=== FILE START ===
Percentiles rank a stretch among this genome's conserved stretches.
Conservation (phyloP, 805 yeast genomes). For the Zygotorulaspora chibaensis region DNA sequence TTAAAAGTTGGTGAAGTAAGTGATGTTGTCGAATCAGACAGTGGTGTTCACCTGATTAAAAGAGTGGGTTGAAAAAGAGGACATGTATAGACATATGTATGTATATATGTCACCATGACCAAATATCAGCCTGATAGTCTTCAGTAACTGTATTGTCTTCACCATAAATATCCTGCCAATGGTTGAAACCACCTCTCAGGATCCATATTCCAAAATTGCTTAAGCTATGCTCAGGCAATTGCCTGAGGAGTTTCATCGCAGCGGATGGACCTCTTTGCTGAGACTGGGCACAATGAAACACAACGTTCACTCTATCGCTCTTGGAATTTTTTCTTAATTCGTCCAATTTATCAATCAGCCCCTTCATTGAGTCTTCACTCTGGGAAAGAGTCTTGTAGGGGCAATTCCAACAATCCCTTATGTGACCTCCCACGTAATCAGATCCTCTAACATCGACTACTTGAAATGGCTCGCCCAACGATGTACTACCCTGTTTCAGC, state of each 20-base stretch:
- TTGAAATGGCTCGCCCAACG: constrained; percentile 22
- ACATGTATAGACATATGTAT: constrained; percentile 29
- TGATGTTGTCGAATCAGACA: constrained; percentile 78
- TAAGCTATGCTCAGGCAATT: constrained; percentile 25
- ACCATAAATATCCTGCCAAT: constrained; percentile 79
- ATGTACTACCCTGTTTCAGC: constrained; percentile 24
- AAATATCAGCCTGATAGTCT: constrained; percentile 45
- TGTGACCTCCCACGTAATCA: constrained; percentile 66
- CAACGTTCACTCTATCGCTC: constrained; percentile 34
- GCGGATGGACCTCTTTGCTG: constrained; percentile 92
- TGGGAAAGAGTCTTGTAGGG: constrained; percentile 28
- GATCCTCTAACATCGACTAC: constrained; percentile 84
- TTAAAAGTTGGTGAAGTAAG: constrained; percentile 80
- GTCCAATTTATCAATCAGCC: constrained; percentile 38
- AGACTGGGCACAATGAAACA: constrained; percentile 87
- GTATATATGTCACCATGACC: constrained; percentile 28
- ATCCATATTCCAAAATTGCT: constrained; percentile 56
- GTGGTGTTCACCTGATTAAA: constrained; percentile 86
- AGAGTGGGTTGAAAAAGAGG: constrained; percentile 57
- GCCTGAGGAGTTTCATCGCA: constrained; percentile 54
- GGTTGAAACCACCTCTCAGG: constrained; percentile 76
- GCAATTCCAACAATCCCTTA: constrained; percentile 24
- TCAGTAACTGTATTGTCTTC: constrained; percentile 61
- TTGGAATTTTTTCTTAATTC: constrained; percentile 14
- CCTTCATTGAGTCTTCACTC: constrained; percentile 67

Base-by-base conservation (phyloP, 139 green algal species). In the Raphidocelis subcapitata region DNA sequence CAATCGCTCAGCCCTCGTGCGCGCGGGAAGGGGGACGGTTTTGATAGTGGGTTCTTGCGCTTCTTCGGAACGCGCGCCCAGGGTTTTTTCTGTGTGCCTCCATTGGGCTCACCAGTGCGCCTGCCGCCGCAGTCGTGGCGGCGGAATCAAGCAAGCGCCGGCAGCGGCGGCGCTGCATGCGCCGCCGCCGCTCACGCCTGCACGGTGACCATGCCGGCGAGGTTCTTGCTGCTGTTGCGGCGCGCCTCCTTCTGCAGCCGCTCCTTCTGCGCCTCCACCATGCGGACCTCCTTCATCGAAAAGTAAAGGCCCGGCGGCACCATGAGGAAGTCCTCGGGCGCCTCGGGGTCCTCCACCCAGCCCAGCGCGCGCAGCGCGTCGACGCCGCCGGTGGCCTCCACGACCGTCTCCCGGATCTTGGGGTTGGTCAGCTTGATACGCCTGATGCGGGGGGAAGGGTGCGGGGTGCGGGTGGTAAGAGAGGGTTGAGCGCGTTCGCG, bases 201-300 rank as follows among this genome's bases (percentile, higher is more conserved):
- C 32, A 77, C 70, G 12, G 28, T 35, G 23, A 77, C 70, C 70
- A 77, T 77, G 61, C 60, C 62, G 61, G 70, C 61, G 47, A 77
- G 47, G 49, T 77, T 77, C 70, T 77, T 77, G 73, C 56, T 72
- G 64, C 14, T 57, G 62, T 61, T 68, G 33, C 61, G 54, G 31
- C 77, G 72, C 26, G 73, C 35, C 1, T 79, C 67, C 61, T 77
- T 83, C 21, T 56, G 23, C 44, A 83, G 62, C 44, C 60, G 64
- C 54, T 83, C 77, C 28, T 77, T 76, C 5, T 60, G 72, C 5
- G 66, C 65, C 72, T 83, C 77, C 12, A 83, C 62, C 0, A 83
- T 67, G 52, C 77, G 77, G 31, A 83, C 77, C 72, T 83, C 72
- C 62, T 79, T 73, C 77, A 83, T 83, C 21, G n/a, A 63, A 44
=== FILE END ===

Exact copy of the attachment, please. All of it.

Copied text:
Percentiles rank a stretch among this genome's conserved stretches.
Conservation (phyloP, 805 yeast genomes). For the Zygotorulaspora chibaensis region DNA sequence TTAAAAGTTGGTGAAGTAAGTGATGTTGTCGAATCAGACAGTGGTGTTCACCTGATTAAAAGAGTGGGTTGAAAAAGAGGACATGTATAGACATATGTATGTATATATGTCACCATGACCAAATATCAGCCTGATAGTCTTCAGTAACTGTATTGTCTTCACCATAAATATCCTGCCAATGGTTGAAACCACCTCTCAGGATCCATATTCCAAAATTGCTTAAGCTATGCTCAGGCAATTGCCTGAGGAGTTTCATCGCAGCGGATGGACCTCTTTGCTGAGACTGGGCACAATGAAACACAACGTTCACTCTATCGCTCTTGGAATTTTTTCTTAATTCGTCCAATTTATCAATCAGCCCCTTCATTGAGTCTTCACTCTGGGAAAGAGTCTTGTAGGGGCAATTCCAACAATCCCTTATGTGACCTCCCACGTAATCAGATCCTCTAACATCGACTACTTGAAATGGCTCGCCCAACGATGTACTACCCTGTTTCAGC, state of each 20-base stretch:
- TTGAAATGGCTCGCCCAACG: constrained; percentile 22
- ACATGTATAGACATATGTAT: constrained; percentile 29
- TGATGTTGTCGAATCAGACA: constrained; percentile 78
- TAAGCTATGCTCAGGCAATT: constrained; percentile 25
- ACCATAAATATCCTGCCAAT: constrained; percentile 79
- ATGTACTACCCTGTTTCAGC: constrained; percentile 24
- AAATATCAGCCTGATAGTCT: constrained; percentile 45
- TGTGACCTCCCACGTAATCA: constrained; percentile 66
- CAACGTTCACTCTATCGCTC: constrained; percentile 34
- GCGGATGGACCTCTTTGCTG: constrained; percentile 92
- TGGGAAAGAGTCTTGTAGGG: constrained; percentile 28
- GATCCTCTAACATCGACTAC: constrained; percentile 84
- TTAAAAGTTGGTGAAGTAAG: constrained; percentile 80
- GTCCAATTTATCAATCAGCC: constrained; percentile 38
- AGACTGGGCACAATGAAACA: constrained; percentile 87
- GTATATATGTCACCATGACC: constrained; percentile 28
- ATCCATATTCCAAAATTGCT: constrained; percentile 56
- GTGGTGTTCACCTGATTAAA: constrained; percentile 86
- AGAGTGGGTTGAAAAAGAGG: constrained; percentile 57
- GCCTGAGGAGTTTCATCGCA: constrained; percentile 54
- GGTTGAAACCACCTCTCAGG: constrained; percentile 76
- GCAATTCCAACAATCCCTTA: constrained; percentile 24
- TCAGTAACTGTATTGTCTTC: constrained; percentile 61
- TTGGAATTTTTTCTTAATTC: constrained; percentile 14
- CCTTCATTGAGTCTTCACTC: constrained; percentile 67

Base-by-base conservation (phyloP, 139 green algal species). In the Raphidocelis subcapitata region DNA sequence CAATCGCTCAGCCCTCGTGCGCGCGGGAAGGGGGACGGTTTTGATAGTGGGTTCTTGCGCTTCTTCGGAACGCGCGCCCAGGGTTTTTTCTGTGTGCCTCCATTGGGCTCACCAGTGCGCCTGCCGCCGCAGTCGTGGCGGCGGAATCAAGCAAGCGCCGGCAGCGGCGGCGCTGCATGCGCCGCCGCCGCTCACGCCTGCACGGTGACCATGCCGGCGAGGTTCTTGCTGCTGTTGCGGCGCGCCTCCTTCTGCAGCCGCTCCTTCTGCGCCTCCACCATGCGGACCTCCTTCATCGAAAAGTAAAGGCCCGGCGGCACCATGAGGAAGTCCTCGGGCGCCTCGGGGTCCTCCACCCAGCCCAGCGCGCGCAGCGCGTCGACGCCGCCGGTGGCCTCCACGACCGTCTCCCGGATCTTGGGGTTGGTCAGCTTGATACGCCTGATGCGGGGGGAAGGGTGCGGGGTGCGGGTGGTAAGAGAGGGTTGAGCGCGTTCGCG, bases 201-300 rank as follows among this genome's bases (percentile, higher is more conserved):
- C 32, A 77, C 70, G 12, G 28, T 35, G 23, A 77, C 70, C 70
- A 77, T 77, G 61, C 60, C 62, G 61, G 70, C 61, G 47, A 77
- G 47, G 49, T 77, T 77, C 70, T 77, T 77, G 73, C 56, T 72
- G 64, C 14, T 57, G 62, T 61, T 68, G 33, C 61, G 54, G 31
- C 77, G 72, C 26, G 73, C 35, C 1, T 79, C 67, C 61, T 77
- T 83, C 21, T 56, G 23, C 44, A 83, G 62, C 44, C 60, G 64
- C 54, T 83, C 77, C 28, T 77, T 76, C 5, T 60, G 72, C 5
- G 66, C 65, C 72, T 83, C 77, C 12, A 83, C 62, C 0, A 83
- T 67, G 52, C 77, G 77, G 31, A 83, C 77, C 72, T 83, C 72
- C 62, T 79, T 73, C 77, A 83, T 83, C 21, G n/a, A 63, A 44